“Over?” She looked down at him.
“Over.” He carefully pried the gun from her hand and ejected the two bullets. “Well, mostly over. Still got Khalid on our tail. But - .”
“Hashim.” She half fell, half lowered herself. She lightly touched his shoulders and traced the contours of his arms and chest. “You’re not hurt?”
He could read her thoughts as the light returned to her eyes. She had feared someone was phoning to tell her he had been killed. The thought made her throw up. He smelt it on her breath.
In his mind, he told her how much he loved her. He said things he could never speak out loud. Like how the terrible accident that destroyed her family brought her to him. That he was sad he could never be good enough for her. That she had shown him what real courage looked like – without armor or weapons.

Read an excerpt:

An armored truck with a mounted machine gun roared up behind the two police motorcyclists. Something is terribly wrong. She ducked deeper behind the luggage and stared into the darkness. She desperately searched for a rational explanation. A cold knife pierced her core.
After speeding through intersections and red traffic lights, the vehicles came to a sudden halt. Gate hinges squealed in protest. The impulse to leap from the back of the truck fought with her intense need to remain hidden. If it were not for the armed vehicle at the rear, she would have jumped and disappeared into the night. In another moment, the opportunity vanished.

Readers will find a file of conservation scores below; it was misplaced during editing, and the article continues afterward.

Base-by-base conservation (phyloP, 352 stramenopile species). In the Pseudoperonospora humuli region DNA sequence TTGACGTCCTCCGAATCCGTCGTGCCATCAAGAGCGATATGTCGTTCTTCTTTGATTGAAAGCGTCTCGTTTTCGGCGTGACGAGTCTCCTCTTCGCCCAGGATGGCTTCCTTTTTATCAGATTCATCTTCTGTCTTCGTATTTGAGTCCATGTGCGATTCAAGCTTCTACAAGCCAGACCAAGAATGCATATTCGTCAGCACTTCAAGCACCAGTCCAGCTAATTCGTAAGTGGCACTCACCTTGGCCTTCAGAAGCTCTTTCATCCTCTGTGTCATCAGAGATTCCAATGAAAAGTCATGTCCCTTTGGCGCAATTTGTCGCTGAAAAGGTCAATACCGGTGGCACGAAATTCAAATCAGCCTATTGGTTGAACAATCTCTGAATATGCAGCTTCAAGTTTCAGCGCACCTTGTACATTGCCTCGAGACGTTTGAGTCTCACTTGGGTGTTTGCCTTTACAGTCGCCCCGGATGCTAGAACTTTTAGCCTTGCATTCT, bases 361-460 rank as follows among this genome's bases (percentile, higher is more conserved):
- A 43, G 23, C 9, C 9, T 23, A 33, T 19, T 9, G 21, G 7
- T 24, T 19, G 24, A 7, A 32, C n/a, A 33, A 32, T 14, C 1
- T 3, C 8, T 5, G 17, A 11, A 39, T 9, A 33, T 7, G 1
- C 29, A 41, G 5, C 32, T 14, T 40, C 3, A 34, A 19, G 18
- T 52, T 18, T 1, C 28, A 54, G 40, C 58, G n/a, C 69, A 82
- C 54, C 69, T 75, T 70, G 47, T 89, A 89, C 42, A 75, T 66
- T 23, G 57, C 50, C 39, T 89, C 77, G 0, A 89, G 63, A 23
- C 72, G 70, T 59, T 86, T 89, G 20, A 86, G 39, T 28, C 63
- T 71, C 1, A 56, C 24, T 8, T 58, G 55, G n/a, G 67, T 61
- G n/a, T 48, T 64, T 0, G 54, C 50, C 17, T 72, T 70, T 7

The vehicles lurched forward. Through the flap’s opening, she saw a massive iron gate. High walls extended on either side. The vehicles stopped.
The motorcyclists drove to either side of the truck. The armored vehicle surged forward, nearly crashing into the back of the supply truck (where Eliza is hiding). Eliza scrambled to put more of the luggage between her and the mounted gun. It bore down on her as if it had spied her. She gasped.
Eliza strained to hear a pleasant greeting, an apology for the change of plans, anything that would tell her heart to stop its thundering in her chest.
Someone shouted, “Ikhrog men al Araba,” then in English, "Get out of the bus!"
“Stay together,” Charlie called out. At first the volunteers sounded merely annoyed, but their mood rapidly deteriorated.